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http://leisureblogs.chicagotribune.com/thestew/2008/05/foie-gras-ban-l.html

May 14, 2008

Foie-gras ban lifted, Chicago chefs relieved

Posted by Phil Vettel at 3:40 p.m. CDT

Cheers, relief and at least one shrug of the shoulders accompanied the news that on Wednesday, the Chicago City Council repealed its two-year-old ban on the sale of foie gras, a delicacy made from the fattened livers of ducks and geese (though goose foie gras is virtually unheard of in this country).

“Restaurateurs are so happy and ecstatic,” said a jubilant chef Didier Durand, who as co-founder of Chicago Chefs for Choice led the fight against the foie-gras ban. “This is a delicacy that traces back 5,000 years; we don’t need a ban.”

“I’m relieved,” said chef Michael Tsonton. “Between the foie-gras producers, and the Chicago Chefs for Choice (of which he was co-founder), and as a member of the board of the Illinois Restaurant Association, I was in the middle. And it’s nice to be able to share some good news with our producers.

“The timing is nice, too,” Tsonton said. “As visitors around the nation descend on our fair city [for summer], it’s about time that science and common sense ring freely over emotion and half-hearted veganism.”

Charlie Trotter, whose renouncement of foie gras at his restaurant inspired Ald. Joe Moore (49th) to introduce the foie-gras-ban ordinance, said the repeal wouldn’t affect him at all.

“I was never in favor of the ban to begin with,” Trotter said. “I was appalled when Joe Moore decided to list my name as an advocate of this point of view. He wanted me to come out and support this thing. I have my own reasons for not serving this product, but don’t get me involved in his mess.”

Durand said his phone was ringing nonstop from people offering congratulations, and he was preparing a late-afternoon press conference at his restaurant, Cyrano’s Bistrot, featuring Durand and his pet duck, Nicolas. “We’re going to paint the town with foie gras,” Durand said.

Even though the repeal is only hours old, many Chicago restaurants will be able to serve foie gras tonight. Many Chicago chefs already had found creative ways around the ban. “I’m ready,” Durand declared. “It used to be chicken liver; all of a sudden, it’s foie gras again.”

Said Tsonton, “Now I’ve got to reprint my menus.”


:banana::banana::banana:
 

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Discussion Starter · #2 ·
http://dinersjournal.blogs.nytimes.com/2008/05/14/chicago-overturns-foie-gras-ban/?hp

May 14, 2008, 3:33 pm
Chicago Overturns Foie Gras Ban
By Nick Fox

Food politics

Chicagoans can feast on foie gras once more. The Chicago City Council just repealed the ban on its sale that it put in place two years ago.
Monica Davey, the Times’s Chicago bureau chief, says the ban has been a source of embarrassment for the city and the repeal comes as residents have accused officials of trying to micromanage people’s lives, with talk of prohibiting smoking even outside along the lakefront and eliminating transfats from restaurants.

No other American city has prohibited foie gras’ sale, but California has passed a law banning it as of 2012.

The Chicago council’s vote was 37-6, according to the Chicago Tribune’s Web site.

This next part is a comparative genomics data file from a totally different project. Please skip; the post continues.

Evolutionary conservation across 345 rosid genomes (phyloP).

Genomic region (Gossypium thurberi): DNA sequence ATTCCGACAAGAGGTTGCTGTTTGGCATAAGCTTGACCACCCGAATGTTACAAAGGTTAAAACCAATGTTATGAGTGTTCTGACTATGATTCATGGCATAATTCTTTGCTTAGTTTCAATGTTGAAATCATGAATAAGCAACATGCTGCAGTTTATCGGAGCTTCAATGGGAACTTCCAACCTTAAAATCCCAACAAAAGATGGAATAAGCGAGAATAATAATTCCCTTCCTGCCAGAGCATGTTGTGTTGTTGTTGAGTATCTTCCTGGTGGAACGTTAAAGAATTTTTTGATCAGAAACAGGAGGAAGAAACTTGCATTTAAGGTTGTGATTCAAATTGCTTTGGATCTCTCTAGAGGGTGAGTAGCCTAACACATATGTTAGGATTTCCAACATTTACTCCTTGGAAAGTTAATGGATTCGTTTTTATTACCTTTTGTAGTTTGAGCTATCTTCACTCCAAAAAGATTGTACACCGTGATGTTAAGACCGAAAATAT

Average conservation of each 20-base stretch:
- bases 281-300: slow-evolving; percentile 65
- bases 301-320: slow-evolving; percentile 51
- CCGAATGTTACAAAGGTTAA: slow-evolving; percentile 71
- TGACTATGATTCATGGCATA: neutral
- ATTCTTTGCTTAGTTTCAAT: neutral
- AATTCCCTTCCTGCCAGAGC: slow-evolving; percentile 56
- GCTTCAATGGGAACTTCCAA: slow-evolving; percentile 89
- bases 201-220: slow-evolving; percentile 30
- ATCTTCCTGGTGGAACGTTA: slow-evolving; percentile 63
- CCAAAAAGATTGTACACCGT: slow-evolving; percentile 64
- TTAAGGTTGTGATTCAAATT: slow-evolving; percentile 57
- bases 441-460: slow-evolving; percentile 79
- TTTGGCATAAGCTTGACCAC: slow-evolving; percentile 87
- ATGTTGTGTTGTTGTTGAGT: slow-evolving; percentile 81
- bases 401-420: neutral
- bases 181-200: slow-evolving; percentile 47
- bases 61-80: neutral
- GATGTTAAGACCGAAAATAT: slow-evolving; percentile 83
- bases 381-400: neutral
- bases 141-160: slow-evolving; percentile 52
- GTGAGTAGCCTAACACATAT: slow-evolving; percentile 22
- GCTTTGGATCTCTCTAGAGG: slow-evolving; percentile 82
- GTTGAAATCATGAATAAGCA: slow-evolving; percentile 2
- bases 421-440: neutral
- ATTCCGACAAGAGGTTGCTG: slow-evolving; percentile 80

In bringing the measure to the floor, Mayor Richard M. Daley, never a supporter of the ban, ignored pleas from the ban’s sponsor, Alderman Joe Moore, who, The Tribune said, warned his colleagues that, “Tomorrow it could happen to you.” :lol:

What “it” was wasn’t clear.
 

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Foie-gras is terribly inhumane, I wouldn't eat it even if I could afford it :p
It is? I really don't understand why people say it's that inhumane, the way beefs are treated in abattoir is a lot worse yet no one's banning sheriff's steacks.
 

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Foie-gras is terribly inhumane, I wouldn't eat it even if I could afford it :p
Yeh, it's almost as inhumane as a lion killing a deer and ripping its insides to shreds while it feasts on its delicious carcus. Oh no wait, that's not inhumane because lions are part of the 'natural world'. I forgot that us humans are actually cyber-robotic organisms and we should know better.
 

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I am from a region that produces a lot of foie gras (in case you people did not know it). We have a lot (I mean a lot) of it for a reasonable price.

I like truffled foie gras and opposite foie gras (half fried foie gras with two balls of foie gras ice cream melting over it). Damn, that"s good. I believe it's a shame to deprive an entire population of such good stuff especially considering animals don't exactly suffer, it may hurt a bit when they pass the feeding tube but let's not overtone it, a probe in your anus when you're at the hospital is certainly a lot more unpleasant.
 

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As posted before, there are plenty of other examples of animal cruelty in the food business. Cattle ranches, chicken farms, fisheries etc. You can find rampant animal abuse in these industries. The Bordain clip is fairly accurate. It is in the best interest of the farmer to make sure that the goose is as stress free as possible in order to create the highest quality of fois gras. Better quality equals more money.

If Chicago wants to take a stand against animal cruelty, then it would make a more powerful statement by going after the beef industry.

Sounds like Pastoral is the place to be this Sunday.
 
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